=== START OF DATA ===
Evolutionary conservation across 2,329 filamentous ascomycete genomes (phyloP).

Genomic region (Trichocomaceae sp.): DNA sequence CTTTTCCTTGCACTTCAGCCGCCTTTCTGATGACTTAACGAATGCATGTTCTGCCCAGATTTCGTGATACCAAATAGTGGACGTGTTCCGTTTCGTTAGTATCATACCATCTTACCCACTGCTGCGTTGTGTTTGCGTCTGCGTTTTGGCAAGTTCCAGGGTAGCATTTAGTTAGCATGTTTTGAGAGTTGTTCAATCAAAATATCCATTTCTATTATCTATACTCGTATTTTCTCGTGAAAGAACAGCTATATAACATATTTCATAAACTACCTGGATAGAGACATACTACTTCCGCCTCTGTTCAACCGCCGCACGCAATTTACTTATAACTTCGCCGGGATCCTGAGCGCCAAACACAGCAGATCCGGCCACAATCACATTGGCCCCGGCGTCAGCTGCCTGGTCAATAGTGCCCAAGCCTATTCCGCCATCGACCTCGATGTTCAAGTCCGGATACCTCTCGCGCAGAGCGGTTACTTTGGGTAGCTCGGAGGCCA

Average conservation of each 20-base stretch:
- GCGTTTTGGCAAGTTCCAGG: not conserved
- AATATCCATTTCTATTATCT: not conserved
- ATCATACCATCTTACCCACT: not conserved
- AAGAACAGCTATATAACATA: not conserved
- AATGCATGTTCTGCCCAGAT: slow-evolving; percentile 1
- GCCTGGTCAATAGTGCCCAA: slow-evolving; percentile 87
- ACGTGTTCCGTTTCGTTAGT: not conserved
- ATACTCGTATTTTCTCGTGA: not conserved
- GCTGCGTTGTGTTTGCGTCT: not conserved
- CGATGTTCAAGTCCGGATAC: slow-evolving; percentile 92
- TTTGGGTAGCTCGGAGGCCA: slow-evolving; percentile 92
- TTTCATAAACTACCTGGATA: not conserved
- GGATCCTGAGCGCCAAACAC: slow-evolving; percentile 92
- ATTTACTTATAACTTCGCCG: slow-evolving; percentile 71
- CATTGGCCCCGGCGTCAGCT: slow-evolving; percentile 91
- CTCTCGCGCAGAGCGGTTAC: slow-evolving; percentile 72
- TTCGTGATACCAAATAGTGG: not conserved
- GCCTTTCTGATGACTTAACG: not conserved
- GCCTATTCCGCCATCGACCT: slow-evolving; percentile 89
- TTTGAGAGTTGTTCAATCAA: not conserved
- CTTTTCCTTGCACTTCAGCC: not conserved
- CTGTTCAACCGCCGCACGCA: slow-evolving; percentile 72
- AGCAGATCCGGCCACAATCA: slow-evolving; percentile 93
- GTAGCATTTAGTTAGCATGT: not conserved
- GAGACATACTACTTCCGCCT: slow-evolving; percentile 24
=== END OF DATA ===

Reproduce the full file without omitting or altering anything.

Evolutionary conservation across 2,329 filamentous ascomycete genomes (phyloP).

Genomic region (Trichocomaceae sp.): DNA sequence CTTTTCCTTGCACTTCAGCCGCCTTTCTGATGACTTAACGAATGCATGTTCTGCCCAGATTTCGTGATACCAAATAGTGGACGTGTTCCGTTTCGTTAGTATCATACCATCTTACCCACTGCTGCGTTGTGTTTGCGTCTGCGTTTTGGCAAGTTCCAGGGTAGCATTTAGTTAGCATGTTTTGAGAGTTGTTCAATCAAAATATCCATTTCTATTATCTATACTCGTATTTTCTCGTGAAAGAACAGCTATATAACATATTTCATAAACTACCTGGATAGAGACATACTACTTCCGCCTCTGTTCAACCGCCGCACGCAATTTACTTATAACTTCGCCGGGATCCTGAGCGCCAAACACAGCAGATCCGGCCACAATCACATTGGCCCCGGCGTCAGCTGCCTGGTCAATAGTGCCCAAGCCTATTCCGCCATCGACCTCGATGTTCAAGTCCGGATACCTCTCGCGCAGAGCGGTTACTTTGGGTAGCTCGGAGGCCA

Average conservation of each 20-base stretch:
- GCGTTTTGGCAAGTTCCAGG: not conserved
- AATATCCATTTCTATTATCT: not conserved
- ATCATACCATCTTACCCACT: not conserved
- AAGAACAGCTATATAACATA: not conserved
- AATGCATGTTCTGCCCAGAT: slow-evolving; percentile 1
- GCCTGGTCAATAGTGCCCAA: slow-evolving; percentile 87
- ACGTGTTCCGTTTCGTTAGT: not conserved
- ATACTCGTATTTTCTCGTGA: not conserved
- GCTGCGTTGTGTTTGCGTCT: not conserved
- CGATGTTCAAGTCCGGATAC: slow-evolving; percentile 92
- TTTGGGTAGCTCGGAGGCCA: slow-evolving; percentile 92
- TTTCATAAACTACCTGGATA: not conserved
- GGATCCTGAGCGCCAAACAC: slow-evolving; percentile 92
- ATTTACTTATAACTTCGCCG: slow-evolving; percentile 71
- CATTGGCCCCGGCGTCAGCT: slow-evolving; percentile 91
- CTCTCGCGCAGAGCGGTTAC: slow-evolving; percentile 72
- TTCGTGATACCAAATAGTGG: not conserved
- GCCTTTCTGATGACTTAACG: not conserved
- GCCTATTCCGCCATCGACCT: slow-evolving; percentile 89
- TTTGAGAGTTGTTCAATCAA: not conserved
- CTTTTCCTTGCACTTCAGCC: not conserved
- CTGTTCAACCGCCGCACGCA: slow-evolving; percentile 72
- AGCAGATCCGGCCACAATCA: slow-evolving; percentile 93
- GTAGCATTTAGTTAGCATGT: not conserved
- GAGACATACTACTTCCGCCT: slow-evolving; percentile 24